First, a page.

GENERAL LAWS AMENDMENT BILL, 2015
The purpose of this Bill is to ensure that all Acts of Parliament in force before the new Constitution became effective are, to the extent of any inconsistency with the Constitution, aligned with the Constitution. The changes are mostly of a minor nature. The opportunity has also been taken to resolve some minor anomalies in the statute book. The more important amendments are the subject of the commentary below.
PART 1: AMENDMENT OF INTERPRETATION ACT
These amendments update the definition section of the Interpretation Act to amend or include definitions of terms found in the new Constitution.
The principle of the supremacy of the Constitution as a fundamental principle of statutory interpretation is embodied in section 2(1) of the new Constitution: "This Constitution is the supreme law of Zimbabwe and any law, practice, custom or conduct inconsistent with it is invalid to the extent of the inconsistency". Before the enactment of this principle, statutory interpretation was premised on the concept of the sovereignty of Parliament, whose supremacy in the legislative sphere was qualified only by express words in the constitution derogating from it.
A textual approach to statutory interpretation suits this concept, since the words in which Parliament expresses itself are definitive. The principle of the supremacy of the Constitution does not abolish this textual approach, except to the extent that the values underlying the statutory text in question are shown to be clearly in conflict with the values enshrined in the Constitution. In that event, the sovereignty of the Constitution trumps that of Parliament, requiring a value-based approach to statutory interpretation which ensures that the values of the Constitution prevail over those of the statutory text. This amendment to the Interpretation Act includes a new section giving effect to the principle of the supremacy of the Constitution.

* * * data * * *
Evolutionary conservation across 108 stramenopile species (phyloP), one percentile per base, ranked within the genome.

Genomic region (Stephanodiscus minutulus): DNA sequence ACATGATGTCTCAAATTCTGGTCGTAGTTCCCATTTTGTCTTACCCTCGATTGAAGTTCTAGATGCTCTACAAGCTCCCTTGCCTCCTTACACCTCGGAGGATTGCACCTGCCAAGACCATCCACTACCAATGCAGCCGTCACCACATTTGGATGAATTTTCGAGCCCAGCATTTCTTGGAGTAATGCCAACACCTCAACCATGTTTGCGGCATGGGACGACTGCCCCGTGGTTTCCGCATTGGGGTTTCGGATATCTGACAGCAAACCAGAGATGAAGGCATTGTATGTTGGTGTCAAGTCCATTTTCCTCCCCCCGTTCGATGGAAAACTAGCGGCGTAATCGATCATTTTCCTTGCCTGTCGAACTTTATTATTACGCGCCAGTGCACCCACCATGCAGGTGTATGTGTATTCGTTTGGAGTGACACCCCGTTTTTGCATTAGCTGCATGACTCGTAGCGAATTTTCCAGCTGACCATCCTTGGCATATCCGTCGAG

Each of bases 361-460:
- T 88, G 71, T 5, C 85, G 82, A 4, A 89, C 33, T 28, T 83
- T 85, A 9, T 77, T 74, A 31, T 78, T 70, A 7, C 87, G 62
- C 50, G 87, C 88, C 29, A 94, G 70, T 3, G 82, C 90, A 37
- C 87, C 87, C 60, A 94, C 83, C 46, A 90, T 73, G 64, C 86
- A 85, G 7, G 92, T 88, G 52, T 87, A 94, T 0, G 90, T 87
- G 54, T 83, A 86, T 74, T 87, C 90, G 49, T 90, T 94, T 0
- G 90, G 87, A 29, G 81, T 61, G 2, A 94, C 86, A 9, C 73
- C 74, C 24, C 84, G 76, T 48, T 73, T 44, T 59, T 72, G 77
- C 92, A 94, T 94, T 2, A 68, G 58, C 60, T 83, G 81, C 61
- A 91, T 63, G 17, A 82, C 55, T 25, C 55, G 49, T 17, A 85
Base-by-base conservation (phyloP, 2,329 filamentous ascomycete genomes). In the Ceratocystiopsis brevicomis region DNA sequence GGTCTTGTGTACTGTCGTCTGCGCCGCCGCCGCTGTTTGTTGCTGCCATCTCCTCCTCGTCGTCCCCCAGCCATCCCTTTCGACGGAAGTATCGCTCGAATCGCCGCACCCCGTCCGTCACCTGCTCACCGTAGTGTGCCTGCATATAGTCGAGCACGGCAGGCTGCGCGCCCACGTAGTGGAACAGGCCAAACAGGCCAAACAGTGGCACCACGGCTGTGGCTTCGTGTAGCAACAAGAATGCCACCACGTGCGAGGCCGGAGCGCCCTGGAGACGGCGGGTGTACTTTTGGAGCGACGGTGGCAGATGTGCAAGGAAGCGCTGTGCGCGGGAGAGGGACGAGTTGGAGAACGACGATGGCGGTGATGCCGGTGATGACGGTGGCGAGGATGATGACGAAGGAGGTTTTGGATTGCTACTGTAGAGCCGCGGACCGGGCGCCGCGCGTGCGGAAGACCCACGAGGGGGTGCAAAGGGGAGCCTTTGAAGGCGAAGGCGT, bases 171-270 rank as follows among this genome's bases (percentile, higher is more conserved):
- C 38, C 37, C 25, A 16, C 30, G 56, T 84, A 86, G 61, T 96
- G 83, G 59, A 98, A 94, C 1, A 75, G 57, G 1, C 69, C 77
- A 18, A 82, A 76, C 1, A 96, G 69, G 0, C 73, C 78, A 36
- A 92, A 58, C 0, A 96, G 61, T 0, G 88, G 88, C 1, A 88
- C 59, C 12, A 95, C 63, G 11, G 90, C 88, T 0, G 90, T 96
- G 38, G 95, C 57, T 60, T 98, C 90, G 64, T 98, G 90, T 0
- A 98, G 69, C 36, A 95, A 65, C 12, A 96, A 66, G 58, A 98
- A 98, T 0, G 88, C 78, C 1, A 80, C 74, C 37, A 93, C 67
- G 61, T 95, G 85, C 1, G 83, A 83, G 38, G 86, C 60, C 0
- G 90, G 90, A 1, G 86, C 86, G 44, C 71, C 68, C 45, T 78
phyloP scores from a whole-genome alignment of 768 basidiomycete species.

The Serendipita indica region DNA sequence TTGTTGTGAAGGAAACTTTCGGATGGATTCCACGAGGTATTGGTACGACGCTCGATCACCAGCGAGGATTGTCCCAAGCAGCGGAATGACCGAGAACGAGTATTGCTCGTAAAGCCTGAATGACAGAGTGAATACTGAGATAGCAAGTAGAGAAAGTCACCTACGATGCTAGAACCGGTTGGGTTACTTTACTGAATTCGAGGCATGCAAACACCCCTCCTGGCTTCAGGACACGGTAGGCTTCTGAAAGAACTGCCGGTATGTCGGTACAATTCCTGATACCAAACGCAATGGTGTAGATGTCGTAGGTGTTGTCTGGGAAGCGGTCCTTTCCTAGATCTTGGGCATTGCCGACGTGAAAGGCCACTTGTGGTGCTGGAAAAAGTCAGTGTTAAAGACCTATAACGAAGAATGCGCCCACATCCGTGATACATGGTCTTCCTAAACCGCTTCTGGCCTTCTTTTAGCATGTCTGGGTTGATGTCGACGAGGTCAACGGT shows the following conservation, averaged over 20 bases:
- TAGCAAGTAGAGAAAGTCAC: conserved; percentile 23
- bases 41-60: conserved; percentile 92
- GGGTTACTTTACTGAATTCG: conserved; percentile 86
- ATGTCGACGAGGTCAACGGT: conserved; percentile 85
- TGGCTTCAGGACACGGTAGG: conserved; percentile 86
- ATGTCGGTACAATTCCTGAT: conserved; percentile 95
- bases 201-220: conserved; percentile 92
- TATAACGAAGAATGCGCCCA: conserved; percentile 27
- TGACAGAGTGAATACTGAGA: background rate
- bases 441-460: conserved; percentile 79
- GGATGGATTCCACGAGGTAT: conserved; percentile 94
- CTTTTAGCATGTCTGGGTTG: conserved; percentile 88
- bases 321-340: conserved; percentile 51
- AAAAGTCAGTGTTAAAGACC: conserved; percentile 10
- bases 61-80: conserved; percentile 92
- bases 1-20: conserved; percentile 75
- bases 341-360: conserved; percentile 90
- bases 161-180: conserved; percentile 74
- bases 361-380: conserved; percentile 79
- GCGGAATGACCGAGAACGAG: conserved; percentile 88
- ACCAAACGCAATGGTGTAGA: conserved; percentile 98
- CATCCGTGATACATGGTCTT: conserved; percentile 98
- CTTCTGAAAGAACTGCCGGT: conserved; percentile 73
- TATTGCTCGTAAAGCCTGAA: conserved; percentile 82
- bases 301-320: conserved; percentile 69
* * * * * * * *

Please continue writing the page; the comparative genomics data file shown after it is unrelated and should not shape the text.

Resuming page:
PART V: AMENDMENT OF THE PRIVILEGES, IMMUNITIES AND POWERS OF PARLIAMENT ACT
Section 148 of the new Constitution fundamentally alters the power of Parliament to defend its dignity and prestige in face of contempt towards it and breaches of its privileges. The relevant portion of the constitutional provision provides that "no ... Act may permit Parliament or its Members or officers to impose any punishment in the nature of a criminal penalty, other than a fine, for breach of privilege or contempt of Parliament".
Before the new Constitution Pari iament had the option of requesting the AttorneyGeneral (now the Prosecutor-General) to launch a prosecution in respect of any offence over which Parliament could exercise its autonomous criminal jurisdiction. This amendment strengthens that provision in the light of the new constitutional restriction on Parliament's penal power for certain offences over which it had jurisdiction. For any imprisonable offence Parliament might find it is appropriate to invoke the aid of the Prosecutor-General rather than for it to try the offence itself, since it can only impose a fine.